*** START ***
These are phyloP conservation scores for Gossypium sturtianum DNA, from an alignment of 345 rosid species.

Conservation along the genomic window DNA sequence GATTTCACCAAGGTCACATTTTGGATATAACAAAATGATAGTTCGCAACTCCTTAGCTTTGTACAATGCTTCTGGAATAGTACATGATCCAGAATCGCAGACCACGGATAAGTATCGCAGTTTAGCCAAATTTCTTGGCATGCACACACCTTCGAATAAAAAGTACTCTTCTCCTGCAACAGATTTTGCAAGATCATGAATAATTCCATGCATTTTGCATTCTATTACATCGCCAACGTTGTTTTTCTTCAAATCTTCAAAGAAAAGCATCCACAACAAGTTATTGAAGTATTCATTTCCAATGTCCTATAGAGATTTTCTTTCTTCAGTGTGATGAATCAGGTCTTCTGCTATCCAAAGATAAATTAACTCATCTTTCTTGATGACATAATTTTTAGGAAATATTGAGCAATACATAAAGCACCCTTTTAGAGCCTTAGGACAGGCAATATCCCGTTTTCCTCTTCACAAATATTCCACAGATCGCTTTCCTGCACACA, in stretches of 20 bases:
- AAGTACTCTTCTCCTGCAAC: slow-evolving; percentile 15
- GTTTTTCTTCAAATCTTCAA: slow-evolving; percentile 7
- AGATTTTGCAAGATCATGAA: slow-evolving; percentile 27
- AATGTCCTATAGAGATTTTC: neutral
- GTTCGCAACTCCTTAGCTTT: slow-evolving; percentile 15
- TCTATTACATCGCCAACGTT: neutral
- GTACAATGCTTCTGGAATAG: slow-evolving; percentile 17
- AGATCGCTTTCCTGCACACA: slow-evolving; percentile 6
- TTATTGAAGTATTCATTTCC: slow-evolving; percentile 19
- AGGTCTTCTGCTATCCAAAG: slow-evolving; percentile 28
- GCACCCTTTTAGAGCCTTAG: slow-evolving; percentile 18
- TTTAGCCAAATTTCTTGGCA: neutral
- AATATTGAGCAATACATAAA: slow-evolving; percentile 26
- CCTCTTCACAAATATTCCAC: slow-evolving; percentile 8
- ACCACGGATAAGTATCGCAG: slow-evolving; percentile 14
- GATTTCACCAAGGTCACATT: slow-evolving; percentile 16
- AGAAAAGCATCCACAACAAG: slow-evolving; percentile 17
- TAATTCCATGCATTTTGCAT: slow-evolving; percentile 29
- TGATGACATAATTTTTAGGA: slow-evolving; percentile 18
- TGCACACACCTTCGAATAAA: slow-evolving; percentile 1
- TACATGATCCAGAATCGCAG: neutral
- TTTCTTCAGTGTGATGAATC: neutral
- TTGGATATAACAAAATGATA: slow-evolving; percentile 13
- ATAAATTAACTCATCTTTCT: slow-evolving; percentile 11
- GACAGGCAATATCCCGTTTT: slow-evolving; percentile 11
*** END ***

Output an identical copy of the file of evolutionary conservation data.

These are phyloP conservation scores for Gossypium sturtianum DNA, from an alignment of 345 rosid species.

Conservation along the genomic window DNA sequence GATTTCACCAAGGTCACATTTTGGATATAACAAAATGATAGTTCGCAACTCCTTAGCTTTGTACAATGCTTCTGGAATAGTACATGATCCAGAATCGCAGACCACGGATAAGTATCGCAGTTTAGCCAAATTTCTTGGCATGCACACACCTTCGAATAAAAAGTACTCTTCTCCTGCAACAGATTTTGCAAGATCATGAATAATTCCATGCATTTTGCATTCTATTACATCGCCAACGTTGTTTTTCTTCAAATCTTCAAAGAAAAGCATCCACAACAAGTTATTGAAGTATTCATTTCCAATGTCCTATAGAGATTTTCTTTCTTCAGTGTGATGAATCAGGTCTTCTGCTATCCAAAGATAAATTAACTCATCTTTCTTGATGACATAATTTTTAGGAAATATTGAGCAATACATAAAGCACCCTTTTAGAGCCTTAGGACAGGCAATATCCCGTTTTCCTCTTCACAAATATTCCACAGATCGCTTTCCTGCACACA, in stretches of 20 bases:
- AAGTACTCTTCTCCTGCAAC: slow-evolving; percentile 15
- GTTTTTCTTCAAATCTTCAA: slow-evolving; percentile 7
- AGATTTTGCAAGATCATGAA: slow-evolving; percentile 27
- AATGTCCTATAGAGATTTTC: neutral
- GTTCGCAACTCCTTAGCTTT: slow-evolving; percentile 15
- TCTATTACATCGCCAACGTT: neutral
- GTACAATGCTTCTGGAATAG: slow-evolving; percentile 17
- AGATCGCTTTCCTGCACACA: slow-evolving; percentile 6
- TTATTGAAGTATTCATTTCC: slow-evolving; percentile 19
- AGGTCTTCTGCTATCCAAAG: slow-evolving; percentile 28
- GCACCCTTTTAGAGCCTTAG: slow-evolving; percentile 18
- TTTAGCCAAATTTCTTGGCA: neutral
- AATATTGAGCAATACATAAA: slow-evolving; percentile 26
- CCTCTTCACAAATATTCCAC: slow-evolving; percentile 8
- ACCACGGATAAGTATCGCAG: slow-evolving; percentile 14
- GATTTCACCAAGGTCACATT: slow-evolving; percentile 16
- AGAAAAGCATCCACAACAAG: slow-evolving; percentile 17
- TAATTCCATGCATTTTGCAT: slow-evolving; percentile 29
- TGATGACATAATTTTTAGGA: slow-evolving; percentile 18
- TGCACACACCTTCGAATAAA: slow-evolving; percentile 1
- TACATGATCCAGAATCGCAG: neutral
- TTTCTTCAGTGTGATGAATC: neutral
- TTGGATATAACAAAATGATA: slow-evolving; percentile 13
- ATAAATTAACTCATCTTTCT: slow-evolving; percentile 11
- GACAGGCAATATCCCGTTTT: slow-evolving; percentile 11